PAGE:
Monday, 9 October 2017
Whew! I can hardly believe I've just completed the fifth book in my Families of Fairley Terrace series (under my pen name of Jennie Felton). I was just putting the finishing touches to it when the fourth came out in hardback and as an e-book, the story of a young widow struggling to keep her family together after the tragic death of her husband. I do hope you enjoy reading it as much as I enjoyed writing it!
When I began the series with All The Dark Secrets I never for one moment imagined that it would become a series of five. I knew I was 'mining a rich seam', as it were, (no pun intended!) with the starting point of the terrible colliery disaster that actually happened, and twelve men and boys met a horrific end when the hudge - an early form of cage - crashed into the depths of the earth when the rope controlling it snapped. (See my blog of 16th October 2014 for a full account of the tragedy). But I little realised how I would be drawn in to the lives of the families who lived in a rank of miners' cottages and were all affected in one way or another by the dreadful events of that day. Maggie, the central character in ALL THE DARK SECRETS, lost both her father and her fiance, Jack, in the accident, and would eventually learn a terrible secret kept by her brother, Billy, as to the cause of what had happened.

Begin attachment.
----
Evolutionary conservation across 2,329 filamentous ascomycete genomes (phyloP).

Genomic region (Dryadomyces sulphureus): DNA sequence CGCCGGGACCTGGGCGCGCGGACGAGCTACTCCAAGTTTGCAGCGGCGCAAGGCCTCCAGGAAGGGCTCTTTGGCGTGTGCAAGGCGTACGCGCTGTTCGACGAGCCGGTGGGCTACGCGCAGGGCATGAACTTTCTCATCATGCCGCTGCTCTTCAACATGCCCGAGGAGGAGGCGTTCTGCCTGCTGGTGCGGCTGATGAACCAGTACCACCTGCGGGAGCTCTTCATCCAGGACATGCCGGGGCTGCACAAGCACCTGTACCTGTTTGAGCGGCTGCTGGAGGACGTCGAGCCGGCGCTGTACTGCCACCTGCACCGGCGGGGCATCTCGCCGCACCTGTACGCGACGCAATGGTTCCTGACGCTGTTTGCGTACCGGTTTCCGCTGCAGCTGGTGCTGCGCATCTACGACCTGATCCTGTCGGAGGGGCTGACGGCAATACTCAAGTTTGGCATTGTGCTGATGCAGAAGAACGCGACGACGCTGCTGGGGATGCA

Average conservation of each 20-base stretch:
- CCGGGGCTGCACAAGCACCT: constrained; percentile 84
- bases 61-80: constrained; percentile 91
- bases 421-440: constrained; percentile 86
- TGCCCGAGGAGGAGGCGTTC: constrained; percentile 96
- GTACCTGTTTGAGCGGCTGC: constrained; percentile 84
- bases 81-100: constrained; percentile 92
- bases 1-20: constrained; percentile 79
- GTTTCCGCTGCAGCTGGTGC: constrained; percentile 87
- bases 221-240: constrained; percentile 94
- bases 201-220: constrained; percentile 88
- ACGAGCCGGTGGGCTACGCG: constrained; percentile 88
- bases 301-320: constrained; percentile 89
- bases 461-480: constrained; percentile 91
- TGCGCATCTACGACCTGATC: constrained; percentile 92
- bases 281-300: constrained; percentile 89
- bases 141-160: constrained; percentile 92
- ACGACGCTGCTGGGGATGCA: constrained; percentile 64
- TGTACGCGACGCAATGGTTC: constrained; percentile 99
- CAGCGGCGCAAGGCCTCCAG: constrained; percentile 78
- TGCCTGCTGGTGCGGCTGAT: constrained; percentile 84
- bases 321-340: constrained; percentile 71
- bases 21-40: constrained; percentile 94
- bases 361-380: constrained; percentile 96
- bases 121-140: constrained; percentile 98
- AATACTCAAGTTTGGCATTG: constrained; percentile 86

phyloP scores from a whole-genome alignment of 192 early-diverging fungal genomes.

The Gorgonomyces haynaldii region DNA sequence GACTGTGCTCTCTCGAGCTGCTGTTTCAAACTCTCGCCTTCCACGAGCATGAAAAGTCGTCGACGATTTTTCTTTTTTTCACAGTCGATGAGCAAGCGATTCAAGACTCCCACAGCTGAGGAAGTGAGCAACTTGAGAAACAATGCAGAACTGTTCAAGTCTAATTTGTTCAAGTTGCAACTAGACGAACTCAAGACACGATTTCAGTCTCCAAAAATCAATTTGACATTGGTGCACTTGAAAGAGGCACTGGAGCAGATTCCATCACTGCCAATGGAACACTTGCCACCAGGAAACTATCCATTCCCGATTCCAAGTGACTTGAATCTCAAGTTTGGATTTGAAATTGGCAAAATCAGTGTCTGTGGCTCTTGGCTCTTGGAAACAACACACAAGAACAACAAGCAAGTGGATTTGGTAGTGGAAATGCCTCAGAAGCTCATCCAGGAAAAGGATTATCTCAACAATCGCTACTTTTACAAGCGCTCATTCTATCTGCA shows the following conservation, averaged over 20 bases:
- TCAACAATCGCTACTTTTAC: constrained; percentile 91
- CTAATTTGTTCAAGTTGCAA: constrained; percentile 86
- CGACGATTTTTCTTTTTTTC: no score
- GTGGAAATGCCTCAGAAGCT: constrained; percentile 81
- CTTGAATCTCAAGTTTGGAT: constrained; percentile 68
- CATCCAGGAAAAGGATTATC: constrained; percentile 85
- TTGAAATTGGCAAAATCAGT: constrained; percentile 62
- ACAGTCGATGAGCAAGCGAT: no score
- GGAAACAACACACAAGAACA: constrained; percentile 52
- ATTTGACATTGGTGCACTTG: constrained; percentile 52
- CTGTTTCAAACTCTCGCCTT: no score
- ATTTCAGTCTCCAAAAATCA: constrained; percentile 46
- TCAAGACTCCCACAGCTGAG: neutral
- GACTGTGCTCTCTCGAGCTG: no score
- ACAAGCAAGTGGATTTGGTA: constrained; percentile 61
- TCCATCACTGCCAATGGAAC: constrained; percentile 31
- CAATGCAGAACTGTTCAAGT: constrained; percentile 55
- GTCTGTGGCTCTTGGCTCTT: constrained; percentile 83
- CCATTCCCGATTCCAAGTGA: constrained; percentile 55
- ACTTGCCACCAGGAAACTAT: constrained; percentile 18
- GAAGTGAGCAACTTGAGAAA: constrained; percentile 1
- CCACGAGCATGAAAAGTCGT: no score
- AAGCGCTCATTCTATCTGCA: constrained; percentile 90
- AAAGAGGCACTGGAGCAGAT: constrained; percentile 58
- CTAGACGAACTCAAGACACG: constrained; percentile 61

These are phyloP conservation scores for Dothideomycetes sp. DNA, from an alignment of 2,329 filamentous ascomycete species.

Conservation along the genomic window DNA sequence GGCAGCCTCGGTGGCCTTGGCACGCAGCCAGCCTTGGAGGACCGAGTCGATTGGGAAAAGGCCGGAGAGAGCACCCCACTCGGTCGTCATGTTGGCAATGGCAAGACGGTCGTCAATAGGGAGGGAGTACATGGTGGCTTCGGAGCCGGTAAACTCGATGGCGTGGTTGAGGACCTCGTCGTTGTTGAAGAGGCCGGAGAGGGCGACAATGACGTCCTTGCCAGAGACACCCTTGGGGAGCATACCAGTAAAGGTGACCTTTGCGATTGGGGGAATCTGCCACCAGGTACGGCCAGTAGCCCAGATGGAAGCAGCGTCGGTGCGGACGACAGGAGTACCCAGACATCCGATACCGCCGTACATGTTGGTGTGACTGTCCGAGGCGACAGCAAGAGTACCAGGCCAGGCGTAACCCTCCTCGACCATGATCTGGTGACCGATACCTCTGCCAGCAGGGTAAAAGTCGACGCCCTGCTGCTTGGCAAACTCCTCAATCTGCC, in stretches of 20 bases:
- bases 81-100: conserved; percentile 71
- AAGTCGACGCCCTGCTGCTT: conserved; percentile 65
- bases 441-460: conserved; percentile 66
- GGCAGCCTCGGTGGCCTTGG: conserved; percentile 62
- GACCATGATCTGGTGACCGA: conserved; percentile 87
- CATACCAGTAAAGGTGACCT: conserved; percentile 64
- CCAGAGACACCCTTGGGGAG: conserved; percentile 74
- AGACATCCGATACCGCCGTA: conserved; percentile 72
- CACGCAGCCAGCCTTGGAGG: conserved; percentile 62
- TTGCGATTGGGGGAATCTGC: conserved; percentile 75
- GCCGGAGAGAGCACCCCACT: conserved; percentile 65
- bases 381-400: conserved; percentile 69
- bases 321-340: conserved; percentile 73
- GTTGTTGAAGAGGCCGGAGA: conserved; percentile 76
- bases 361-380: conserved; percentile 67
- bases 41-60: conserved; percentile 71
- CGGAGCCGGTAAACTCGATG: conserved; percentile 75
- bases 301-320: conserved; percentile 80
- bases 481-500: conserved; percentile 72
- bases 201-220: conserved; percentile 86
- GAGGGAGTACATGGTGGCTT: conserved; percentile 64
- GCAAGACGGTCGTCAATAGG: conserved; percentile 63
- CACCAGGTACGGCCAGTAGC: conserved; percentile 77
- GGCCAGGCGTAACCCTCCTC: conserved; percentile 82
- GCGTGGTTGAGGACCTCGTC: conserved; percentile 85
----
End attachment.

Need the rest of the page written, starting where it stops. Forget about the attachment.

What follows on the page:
THE MINER'S DAUGHTER tells the story of Lucy Day, just a little girl when her father died in the accident. Her life was changed forever when her mother was forced to marry an evil local preacher, but she went on to find fame as a singer in the music halls and happiness with her childhood sweetheart.
Although Edie Cooper, the heroine of THE GIRL BELOW STAIRS, was not directly affected by the tragedy, the love of her life, Charlie Oglethorpe most certainly was. As a young lad he was the one to run back to Fairley Terrace with the terrible news that the hudge had gone down,and the experience had haunted him and coloured the way he had lived his life for many years to come.